Probing politics

A look at corruption then and now


FROST/NIXON by Peter Morgan, directed by Ted Dykstra, with Len Cariou, David Storch, Ari Cohen and Tom McBeath. Presented by Canadian Stage in association with the Vancouver Playhouse at the Bluma Appel (27 Front East). Opens tonight (Thursday, October 16) and runs to November 8, Monday-Saturday 8 pm, matinees Wednesday 1:30 pm, Saturday 2 pm. $20-$90, limited Monday pwyc. 416-368-3110.


Peter Morgan’s Frost/Nixon – the play and upcoming Ron Howard movie – centres around the historic series of TV interviews in which celebrity talk show host David Frost got U.S. president Richard Nixon to admit his guilt in the Watergate scandal.

Although his name isn’t in the title, there’s a third figure who’s critically important to the show – and history. That’s James Reston, Jr., the historian/academic/Nixon expert whose book The Conviction Of Richard Nixon inspired Morgan to write the play and who acts as the show’s narrator.

“The events are complex and cover a fairly vast period of time, and Reston helps condense a lot of the interviews and sum up that era,” says Ari Cohen, who plays the real-life figure (called Jim Reston) in the Canadian Stage production, opening tonight.

“He also addresses the audience and helps clarify things for them.”

Download associated audio clip.

That isn’t a small task, laughs Cohen, especially for theatregoers who might fear they’re in for a ho-hum extended interview between Frost (David Storch) and Nixon (Len Cariou). Morgan’s play is anything but that.

“Part of my job is to help put you at ease and fill in bits of the story,” says the likeable actor, who’s done solid turns in Michael Healey’s Generous and Rune Arlidge and Adam Pettle’s Sunday Father.

Going into the show, Cohen didn’t know that much about the historic events of 30 years ago.

“It was a really satisfying period in history to research,” he says. “I got to talk with Reston. Because Jim’s so obsessed with Nixon in the play, I read as much about the man as I could. We watched portions of the real interviews. You always hear about how much Nixon did in Russia and China and with the Vietnam War. But what surprised me was the institutionalized corruption of that administration. Watergate was the tip of the iceberg.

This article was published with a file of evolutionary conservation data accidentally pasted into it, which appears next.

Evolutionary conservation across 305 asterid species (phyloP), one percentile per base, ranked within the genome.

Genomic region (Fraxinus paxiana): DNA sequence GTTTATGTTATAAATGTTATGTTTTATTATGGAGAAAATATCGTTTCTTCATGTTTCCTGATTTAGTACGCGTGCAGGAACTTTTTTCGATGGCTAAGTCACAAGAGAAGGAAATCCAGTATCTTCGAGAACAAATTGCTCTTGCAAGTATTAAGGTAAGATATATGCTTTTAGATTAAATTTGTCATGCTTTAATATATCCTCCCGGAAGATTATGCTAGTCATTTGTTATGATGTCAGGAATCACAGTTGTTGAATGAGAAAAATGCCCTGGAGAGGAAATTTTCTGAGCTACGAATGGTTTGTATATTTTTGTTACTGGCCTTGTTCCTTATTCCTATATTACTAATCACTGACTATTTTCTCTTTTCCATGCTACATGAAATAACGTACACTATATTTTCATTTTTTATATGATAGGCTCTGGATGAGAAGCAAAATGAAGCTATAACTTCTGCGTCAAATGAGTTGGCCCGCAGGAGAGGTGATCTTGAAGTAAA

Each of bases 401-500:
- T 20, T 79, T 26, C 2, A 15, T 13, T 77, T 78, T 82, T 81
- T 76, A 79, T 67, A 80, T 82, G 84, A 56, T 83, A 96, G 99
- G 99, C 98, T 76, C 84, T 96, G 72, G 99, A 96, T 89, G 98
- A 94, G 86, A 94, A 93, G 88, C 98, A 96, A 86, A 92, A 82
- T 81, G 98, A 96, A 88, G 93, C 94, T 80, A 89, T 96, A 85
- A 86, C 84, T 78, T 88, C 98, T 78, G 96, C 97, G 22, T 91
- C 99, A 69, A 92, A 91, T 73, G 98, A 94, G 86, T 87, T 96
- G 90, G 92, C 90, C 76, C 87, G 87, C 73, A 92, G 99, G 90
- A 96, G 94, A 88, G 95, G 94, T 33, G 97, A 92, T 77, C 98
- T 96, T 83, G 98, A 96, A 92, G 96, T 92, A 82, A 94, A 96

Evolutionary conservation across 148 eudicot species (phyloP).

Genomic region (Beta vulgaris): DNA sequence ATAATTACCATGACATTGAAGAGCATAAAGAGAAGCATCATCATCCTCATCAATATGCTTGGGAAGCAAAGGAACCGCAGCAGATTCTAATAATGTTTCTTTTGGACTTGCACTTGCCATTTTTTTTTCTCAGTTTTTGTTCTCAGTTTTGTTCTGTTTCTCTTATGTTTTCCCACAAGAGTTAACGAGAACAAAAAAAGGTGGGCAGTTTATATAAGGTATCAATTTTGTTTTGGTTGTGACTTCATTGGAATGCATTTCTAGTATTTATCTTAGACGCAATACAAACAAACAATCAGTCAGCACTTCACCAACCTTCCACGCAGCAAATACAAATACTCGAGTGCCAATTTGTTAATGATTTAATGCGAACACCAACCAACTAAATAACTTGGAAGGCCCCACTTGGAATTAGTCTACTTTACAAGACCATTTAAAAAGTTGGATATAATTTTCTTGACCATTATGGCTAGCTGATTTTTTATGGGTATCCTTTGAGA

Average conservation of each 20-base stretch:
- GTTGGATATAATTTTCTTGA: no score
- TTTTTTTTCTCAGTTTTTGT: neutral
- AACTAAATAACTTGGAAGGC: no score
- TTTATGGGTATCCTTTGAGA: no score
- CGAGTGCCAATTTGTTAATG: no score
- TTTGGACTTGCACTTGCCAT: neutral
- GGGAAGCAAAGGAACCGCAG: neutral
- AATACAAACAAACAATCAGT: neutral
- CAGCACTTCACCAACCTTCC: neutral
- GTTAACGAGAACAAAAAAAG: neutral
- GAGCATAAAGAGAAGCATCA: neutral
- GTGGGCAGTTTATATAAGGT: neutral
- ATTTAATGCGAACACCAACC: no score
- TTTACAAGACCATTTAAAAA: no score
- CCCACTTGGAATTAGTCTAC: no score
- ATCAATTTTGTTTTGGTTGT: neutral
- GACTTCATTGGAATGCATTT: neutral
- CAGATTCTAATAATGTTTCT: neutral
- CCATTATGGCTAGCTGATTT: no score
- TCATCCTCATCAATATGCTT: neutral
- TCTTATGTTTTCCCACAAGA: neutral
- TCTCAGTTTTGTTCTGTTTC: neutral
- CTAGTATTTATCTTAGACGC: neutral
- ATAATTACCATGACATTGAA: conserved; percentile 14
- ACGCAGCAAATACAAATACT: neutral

“It was more profound at that time than it would be now, because I think these days we’re predisposed to distrust our politicians. We often take it for granted that we’re being lied to. But at that time I think there was still a measure of naïveté in America.”

The play’s Reston, who doubles as narrator and a researcher for Frost’s team, is motivated by a sense of justice.

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“I think he was frustrated that all the instruments of government failed to bring about the conviction of Richard Nixon,” says Cohen. “Nixon escaped prosecution by resigning, and then was essentially given immunity by President Ford. So Reston knew the interviews could be an event of tremendous historic significance, not just for the medium of television but, more importantly, for the U.S. system of government.”

Of course, plays don’t exist in political vacuums, and it’s no coincidence that Morgan’s play – which premiered in London in 2006 and moved to Broadway in 2007 – has garnered so much attention.

“You definitely think of what’s happened in Iraq and our public mistrust of today’s political leaders,” says Cohen. “These are challenging times, politically and economically. And I think artists are motivated to speak out. We rise up when something needs to be said.”

Additional Interview Clip

On the challenges of being a play’s narrator:

Download associated audio clip.

glenns@nowtoronto.com

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